The Mechaneh Yehuda Market (also known as the Shuk), along with the adjacent restaurants and bars, captures the essence of Israel’s fusion of cultures. The 19th-century peasants who created a place to sell their products outside the more established Old City in Jerusalem would be surprised to see the enormous crowds that now consume the walkways in the Shuk, which caters to both a local and an international audience.
While specialty food items are the main draw, vendors also sell an assortment of other items including flowers, arts and crafts, clothing, Judaica, and houseware goods.
What Is Mechaneh Yehuda
More than a decade after our first visit to the Mechaneh Yehuda Market, I can vividly recall how we were forced to weave our way in and out of the crowds congregating near the areas where the more popular food vendors were located.
Since these visits were always on Friday afternoons right before the market closed early for the Jewish Sabbath, we watched residents rushing to purchase last-minute food items and bouquets of freshly cut flowers to prepare for their fast-approaching traditional Friday night dinner.
While this market with more than 250 vendors remains closed on Saturday, the nearby cafes and restaurants open on Saturday evening. Individuals who want to ignite their senses by the assortment of aromas, sounds, sights, and tastes without a tour, can visit on Sundays through Thursdays from 8 a.m. to 7 p.m. and on Fridays from 8 a.m. to 3 p.m.
Our most recent itinerary included a private Mechaneh Yehuda Culinary Food Tour. This tour, which included stops inside the Shuk, as well as places on the perimeter, was included in our partially hosted Israel My Way tour, but all opinions are my own.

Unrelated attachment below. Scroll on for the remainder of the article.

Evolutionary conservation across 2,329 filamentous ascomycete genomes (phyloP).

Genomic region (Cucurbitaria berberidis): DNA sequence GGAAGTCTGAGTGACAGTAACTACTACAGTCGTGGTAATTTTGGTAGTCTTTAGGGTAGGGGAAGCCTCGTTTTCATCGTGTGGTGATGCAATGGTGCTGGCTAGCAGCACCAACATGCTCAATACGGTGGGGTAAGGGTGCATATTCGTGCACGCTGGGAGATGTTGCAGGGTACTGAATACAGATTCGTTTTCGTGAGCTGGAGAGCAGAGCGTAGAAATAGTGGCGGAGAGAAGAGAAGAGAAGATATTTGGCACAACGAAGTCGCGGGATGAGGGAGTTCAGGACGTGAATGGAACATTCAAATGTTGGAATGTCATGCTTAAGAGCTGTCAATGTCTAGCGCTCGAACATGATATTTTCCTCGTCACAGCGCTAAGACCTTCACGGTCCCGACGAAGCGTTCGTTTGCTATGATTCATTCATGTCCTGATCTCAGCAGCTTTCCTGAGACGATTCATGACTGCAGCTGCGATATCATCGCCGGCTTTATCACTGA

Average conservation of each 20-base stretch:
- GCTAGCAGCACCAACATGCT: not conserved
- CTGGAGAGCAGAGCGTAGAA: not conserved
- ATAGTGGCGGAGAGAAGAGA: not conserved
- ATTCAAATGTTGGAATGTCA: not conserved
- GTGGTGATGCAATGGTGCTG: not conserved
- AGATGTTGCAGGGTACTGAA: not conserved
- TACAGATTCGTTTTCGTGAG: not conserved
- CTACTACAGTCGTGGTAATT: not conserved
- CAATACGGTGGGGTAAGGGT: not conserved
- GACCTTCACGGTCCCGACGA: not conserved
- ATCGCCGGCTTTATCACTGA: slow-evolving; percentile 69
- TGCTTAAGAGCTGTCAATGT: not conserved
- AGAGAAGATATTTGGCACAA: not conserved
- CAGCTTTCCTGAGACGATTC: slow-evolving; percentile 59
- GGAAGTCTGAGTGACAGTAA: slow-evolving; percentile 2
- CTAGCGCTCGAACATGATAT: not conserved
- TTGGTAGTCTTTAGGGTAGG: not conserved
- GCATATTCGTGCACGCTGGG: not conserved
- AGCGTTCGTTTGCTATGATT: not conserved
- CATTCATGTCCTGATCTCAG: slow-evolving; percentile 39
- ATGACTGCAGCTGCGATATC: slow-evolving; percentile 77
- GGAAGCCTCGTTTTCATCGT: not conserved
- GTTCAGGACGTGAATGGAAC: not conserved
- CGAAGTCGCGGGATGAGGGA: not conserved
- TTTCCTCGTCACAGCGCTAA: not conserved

Connecting With Our Tour Guide — Roi Damari
Standing near the marketplace, our Israel My Way tour guide, Eric Tomer, introduced us to Roi Damari, a Yemenite Jew born in the 1980s in a moshav on the outskirts of Jerusalem. Following his mandatory service in the Israeli Defense Forces, Roi explored several career opportunities, including being a specialty cook for private parties, and then later studying to become a tour guide. When Roi observed the growing interest in food, he combined his passion for food with his existing background as a licensed tour guide to create culinary tours in Jerusalem.
During Roi’s youth, the Shuk was not on anyone’s radar. Just a couple of decades later, the Shuk is often cited as one of the top ten places to visit in Jerusalem. An influx of millions of immigrants coming from North America, Europe, Africa, and Asia has added depth to Israeli’s culinary scene by showcasing a variety of ethnic foods along with a strong desire by some chefs to blend and combine foods in daring and bold ways. With Roi leading the way, we forged through a mass of people as we walked toward our first stop.
Best Stops On A Mechaneh Yehuda Food Tour
For more than a decade, visitors have indulged in some of Georgia’s favorite foods at Hachapuria on the corner of HaShikma Street and HaEshkol Street. We watched the cooks in an open kitchen prepare an open-faced circular bread made with yeast dough. In the middle, the chefs were placing an assortment of ingredients. The most popular one appeared to be the acharuli, a cheese and soft fried egg bread that is often cited as Georgia’s national dish.
Our order was slightly different. The puffed bread dough was filled with spinach and melted cheese and was served in a lined rectangular shallow box with a small plastic container of pickled carrots along with two dipping sauces — a red sauce made with lemon, bell peppers, tomato, and garlic, and a green sauce created with dill, garlic, green apple, coriander, salt, and vinegar.
At Morduch, we tasted a stuffed grape leaf, sometimes nicknamed the “first sushi of the world” and a sambusa, a triangular pastry filled with chickpea paste. Both were served as is, without any sauces or condiments. According to Roi, the time-consuming efforts to prepare a pot of rolled, stuffed grape leaves cause some Jews of Spanish descent to label this food the most loved Sephardi food. (Sephardim are the descendants of Jews who lived in Spain and Portugal during the early years of the Common Era. Many of these Jews were forced to migrate at different points in history, including the Expulsion from Spain and Portugal in the 15th and 16th centuries.)